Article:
Businesses big and small are grappling with digital disruption.
They are pondering how they can take advantage of new technologies, instead of getting eaten by the more nimble rivals that develop them.
Among the big incumbent businesses facing up to digital disruption, few are doing a better job than Australia's major banks.
The big four banks are lumbering behemoths. They have legacy computer systems dating back to the 1970s, millions of customers, tens of thousands of employees, extensive networks of branches, and are governed by reams of complex legislation.
Yet parts of them, at least, are striving to be as nimble as a start-up.
Each of the big four is pouring large amounts of money into researching and developing new digital applications that will better serve their customers' needs while at the same time reducing costs.
They are also forming partnerships with potential rivals whose business models threaten the traditional banking offering, and trying to bring some of their agility and culture of innovation into their own organisations.
The banks have realised Australians are rarely without their smartphones and the more services and capabilities they can push on to smartphones, the better their customers will respond.
Australians spend an average of 7 hours and 20 minutes sleeping per night, yet spend an average of 10 hours a day engaging with their digital devices, according to research by EY.
Westpac is leading the way in innovation.
Australia's oldest bank has established a A$100 million ($103m) fund called Reinventure to invest in financial technology, or fintech, startups.
And separate from the fund, it announced last week that it was investing A$16.5m into uno, an online, do-it-yourself mortgage broker.
Uno lets customers see all the alternative loans on offer, and all of their components including price (interest rates), access and speed of approval.
Customers can choose a loan and complete their loan application via uno without having to interact with the bank issuing the loan.
Australian banks pay A$2 billion in commissions to mortgage brokers every year and Westpac is hoping to get a slice of that pie. Interestingly, uno offers 400 separate loan products, including those from rivals National Australia Bank and the Commonwealth Bank of Australia.
The bank has also invested in SocietyOne, a peer-to-peer lender. Peer-to-peer lenders match people who have money with those who want to borrow it. They claim to have very low default rates and to offer better interest rates to both lender and borrower, while at the same time cutting the banks out of the process.
Only a few years ago it would have been unthinkable for the banks to embrace a potential rival which would undermine their business model like this. But they have recognised that if they don't act they will be overtaken.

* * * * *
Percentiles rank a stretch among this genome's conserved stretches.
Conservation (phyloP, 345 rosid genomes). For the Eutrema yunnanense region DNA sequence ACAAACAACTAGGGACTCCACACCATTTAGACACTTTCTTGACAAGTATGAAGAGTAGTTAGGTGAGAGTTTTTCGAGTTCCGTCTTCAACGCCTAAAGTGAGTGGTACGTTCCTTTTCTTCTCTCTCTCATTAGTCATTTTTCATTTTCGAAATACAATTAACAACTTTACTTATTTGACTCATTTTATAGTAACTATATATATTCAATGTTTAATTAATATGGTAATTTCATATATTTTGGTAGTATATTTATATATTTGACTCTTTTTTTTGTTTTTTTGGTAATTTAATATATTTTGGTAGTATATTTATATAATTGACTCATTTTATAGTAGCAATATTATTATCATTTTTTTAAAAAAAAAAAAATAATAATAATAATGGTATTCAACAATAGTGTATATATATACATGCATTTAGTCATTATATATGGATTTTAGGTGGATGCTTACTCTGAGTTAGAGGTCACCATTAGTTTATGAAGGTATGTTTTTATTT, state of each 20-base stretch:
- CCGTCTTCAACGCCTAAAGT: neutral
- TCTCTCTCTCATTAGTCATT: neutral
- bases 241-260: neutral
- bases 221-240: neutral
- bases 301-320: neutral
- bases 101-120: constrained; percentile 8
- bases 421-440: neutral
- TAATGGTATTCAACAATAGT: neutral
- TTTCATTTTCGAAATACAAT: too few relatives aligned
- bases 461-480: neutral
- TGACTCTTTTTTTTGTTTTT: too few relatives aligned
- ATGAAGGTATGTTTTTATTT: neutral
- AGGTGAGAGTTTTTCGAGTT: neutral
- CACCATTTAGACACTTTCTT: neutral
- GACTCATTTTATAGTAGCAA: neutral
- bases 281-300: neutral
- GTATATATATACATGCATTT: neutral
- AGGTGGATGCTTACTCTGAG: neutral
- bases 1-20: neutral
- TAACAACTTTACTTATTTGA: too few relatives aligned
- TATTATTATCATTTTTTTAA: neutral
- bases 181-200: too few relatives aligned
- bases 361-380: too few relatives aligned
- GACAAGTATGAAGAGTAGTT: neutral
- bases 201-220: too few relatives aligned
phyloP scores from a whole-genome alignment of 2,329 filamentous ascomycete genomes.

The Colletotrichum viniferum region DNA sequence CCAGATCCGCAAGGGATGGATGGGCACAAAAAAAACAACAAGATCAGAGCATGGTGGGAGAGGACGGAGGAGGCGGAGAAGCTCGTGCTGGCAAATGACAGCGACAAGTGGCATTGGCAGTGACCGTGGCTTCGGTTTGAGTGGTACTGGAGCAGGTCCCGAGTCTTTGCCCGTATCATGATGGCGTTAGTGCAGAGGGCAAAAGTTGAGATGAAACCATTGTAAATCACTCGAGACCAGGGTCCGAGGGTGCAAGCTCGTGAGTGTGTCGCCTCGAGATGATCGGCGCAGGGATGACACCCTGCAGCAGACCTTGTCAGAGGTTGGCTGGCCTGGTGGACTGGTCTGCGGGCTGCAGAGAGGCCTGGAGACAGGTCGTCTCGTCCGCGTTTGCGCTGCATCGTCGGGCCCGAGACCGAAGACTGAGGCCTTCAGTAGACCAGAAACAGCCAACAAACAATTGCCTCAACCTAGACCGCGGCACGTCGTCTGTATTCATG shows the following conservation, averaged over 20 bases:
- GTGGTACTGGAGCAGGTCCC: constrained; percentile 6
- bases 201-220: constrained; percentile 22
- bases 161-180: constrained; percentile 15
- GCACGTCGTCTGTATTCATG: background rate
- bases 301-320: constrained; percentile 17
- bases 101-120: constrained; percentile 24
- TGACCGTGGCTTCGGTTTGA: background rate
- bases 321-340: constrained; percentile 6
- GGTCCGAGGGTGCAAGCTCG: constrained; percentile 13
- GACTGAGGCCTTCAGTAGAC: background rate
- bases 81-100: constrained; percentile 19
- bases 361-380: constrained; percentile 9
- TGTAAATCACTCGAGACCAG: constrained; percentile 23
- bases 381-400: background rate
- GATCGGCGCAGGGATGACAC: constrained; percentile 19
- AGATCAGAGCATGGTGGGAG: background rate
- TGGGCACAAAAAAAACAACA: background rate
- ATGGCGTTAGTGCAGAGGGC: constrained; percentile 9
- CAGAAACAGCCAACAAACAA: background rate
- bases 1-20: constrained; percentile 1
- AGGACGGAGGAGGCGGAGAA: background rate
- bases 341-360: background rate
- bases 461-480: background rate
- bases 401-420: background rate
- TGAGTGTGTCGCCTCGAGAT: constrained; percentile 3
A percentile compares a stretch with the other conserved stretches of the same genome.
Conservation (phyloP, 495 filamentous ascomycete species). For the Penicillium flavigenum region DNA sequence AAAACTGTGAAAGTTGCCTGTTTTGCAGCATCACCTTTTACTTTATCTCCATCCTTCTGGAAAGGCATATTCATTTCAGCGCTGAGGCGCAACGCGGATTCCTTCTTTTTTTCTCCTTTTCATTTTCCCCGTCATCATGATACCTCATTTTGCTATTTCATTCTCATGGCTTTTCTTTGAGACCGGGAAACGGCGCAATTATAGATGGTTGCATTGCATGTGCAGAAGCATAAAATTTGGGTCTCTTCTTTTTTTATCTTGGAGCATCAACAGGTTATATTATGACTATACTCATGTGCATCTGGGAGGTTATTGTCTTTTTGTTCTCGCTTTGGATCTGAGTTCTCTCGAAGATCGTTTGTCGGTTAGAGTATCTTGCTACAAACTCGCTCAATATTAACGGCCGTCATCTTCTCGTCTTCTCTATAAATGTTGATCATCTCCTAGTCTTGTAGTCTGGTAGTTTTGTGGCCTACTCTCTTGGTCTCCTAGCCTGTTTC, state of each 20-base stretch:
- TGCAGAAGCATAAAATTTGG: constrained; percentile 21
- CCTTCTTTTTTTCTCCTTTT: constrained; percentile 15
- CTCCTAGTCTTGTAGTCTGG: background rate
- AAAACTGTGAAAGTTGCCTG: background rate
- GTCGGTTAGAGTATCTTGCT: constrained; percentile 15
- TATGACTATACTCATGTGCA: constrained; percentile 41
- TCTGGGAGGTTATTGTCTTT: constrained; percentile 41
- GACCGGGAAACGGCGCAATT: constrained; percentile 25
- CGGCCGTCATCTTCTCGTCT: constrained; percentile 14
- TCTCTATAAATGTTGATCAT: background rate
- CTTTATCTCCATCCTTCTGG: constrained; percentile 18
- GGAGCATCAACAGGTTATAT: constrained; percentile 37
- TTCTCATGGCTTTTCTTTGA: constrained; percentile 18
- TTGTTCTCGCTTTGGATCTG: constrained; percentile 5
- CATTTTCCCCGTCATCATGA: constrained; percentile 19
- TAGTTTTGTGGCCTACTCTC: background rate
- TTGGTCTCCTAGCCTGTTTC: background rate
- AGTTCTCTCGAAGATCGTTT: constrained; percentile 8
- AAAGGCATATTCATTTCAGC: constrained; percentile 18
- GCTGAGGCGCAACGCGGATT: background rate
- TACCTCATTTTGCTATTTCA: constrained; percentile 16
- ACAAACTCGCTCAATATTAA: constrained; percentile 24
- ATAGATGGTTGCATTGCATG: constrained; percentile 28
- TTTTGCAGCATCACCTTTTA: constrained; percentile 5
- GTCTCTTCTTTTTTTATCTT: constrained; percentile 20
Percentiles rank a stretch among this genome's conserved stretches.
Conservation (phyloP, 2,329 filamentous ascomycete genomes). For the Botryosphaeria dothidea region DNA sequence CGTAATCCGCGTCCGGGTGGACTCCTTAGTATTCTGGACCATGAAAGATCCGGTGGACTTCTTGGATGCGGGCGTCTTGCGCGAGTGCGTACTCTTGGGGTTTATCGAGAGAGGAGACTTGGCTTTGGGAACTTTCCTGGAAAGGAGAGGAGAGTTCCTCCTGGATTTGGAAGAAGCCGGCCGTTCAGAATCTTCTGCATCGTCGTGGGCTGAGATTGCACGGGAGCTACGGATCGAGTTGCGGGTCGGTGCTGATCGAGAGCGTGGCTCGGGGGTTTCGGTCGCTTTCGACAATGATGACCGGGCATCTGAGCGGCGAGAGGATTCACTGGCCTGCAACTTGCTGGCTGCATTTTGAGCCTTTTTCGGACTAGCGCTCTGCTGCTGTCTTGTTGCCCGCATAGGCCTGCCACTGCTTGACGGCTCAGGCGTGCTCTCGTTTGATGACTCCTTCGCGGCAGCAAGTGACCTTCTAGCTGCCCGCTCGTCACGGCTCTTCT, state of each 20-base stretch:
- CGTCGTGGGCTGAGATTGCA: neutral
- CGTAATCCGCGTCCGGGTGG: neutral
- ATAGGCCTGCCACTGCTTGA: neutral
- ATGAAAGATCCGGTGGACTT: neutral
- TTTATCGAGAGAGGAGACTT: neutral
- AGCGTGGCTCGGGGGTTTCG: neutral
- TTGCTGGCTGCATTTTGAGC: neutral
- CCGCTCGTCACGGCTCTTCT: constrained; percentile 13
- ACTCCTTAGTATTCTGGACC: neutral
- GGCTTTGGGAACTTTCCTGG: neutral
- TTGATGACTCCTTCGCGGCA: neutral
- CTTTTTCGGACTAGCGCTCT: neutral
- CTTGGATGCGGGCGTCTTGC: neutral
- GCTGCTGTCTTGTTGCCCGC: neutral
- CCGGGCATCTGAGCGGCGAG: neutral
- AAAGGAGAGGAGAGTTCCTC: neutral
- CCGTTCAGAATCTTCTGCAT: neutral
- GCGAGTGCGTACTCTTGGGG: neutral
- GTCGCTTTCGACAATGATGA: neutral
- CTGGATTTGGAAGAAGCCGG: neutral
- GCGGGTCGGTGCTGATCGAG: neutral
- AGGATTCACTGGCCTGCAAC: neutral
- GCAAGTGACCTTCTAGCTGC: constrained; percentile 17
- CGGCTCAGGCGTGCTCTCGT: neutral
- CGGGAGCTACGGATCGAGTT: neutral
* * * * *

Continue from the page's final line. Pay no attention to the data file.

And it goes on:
It's quite different from the head-in-the-sand approach some other business sectors are taking to digital.
This is because banks have a lot to gain from digital but they also have a lot to lose.
Australians love to hate the banks and many would gladly go elsewhere if they could.
Customers would flock to a more convenient and cheaper option, which digital platforms have the potential to offer. Digital puts small startups on a more equal footing with larger corporates. It allows them to scale quickly and cheaply, so they can rapidly eat away at the market share of bigger rivals.
The scalability and low cost of digital apps also applies to the banks. They can quickly roll out new offerings they hope will keep customers loyal, while at the same time reducing costs.
JB Hi-Fi buy
Electronics chain JB Hi-Fi will transform itself into Australia's largest home appliance retailer after buying rival The Good Guys for A$870m.
It's a big bite for a company with a sharemarket value of A$3b and will see its share of Australia's A$4.6b home appliance market leap from 3 per cent to 29 per cent. Its share of the electronics market will rise from 19 per cent to 24 per cent.
JB Hi-Fi chief executive Richard Murray plans to keep the Good Guys brand and head office separate. But he hopes to extract better terms from suppliers which will flow through to the bottom line.
The transaction is not without risks.
JB Hi-Fi's only other purchase of another company was for a majority stake in a small electronics retailer a decade ago and that didn't go well.
The company's spectacular success has mostly been based on organic growth and getting the fundamentals of retailing right in the competitive electronics segment.
It has been able to stay on top of the fast-moving trends in consumer electronics that have led rivals such as Dick Smith to fall by the wayside.
If it can bring the same sort of market and technological savvy to The Good Guys, it should do well.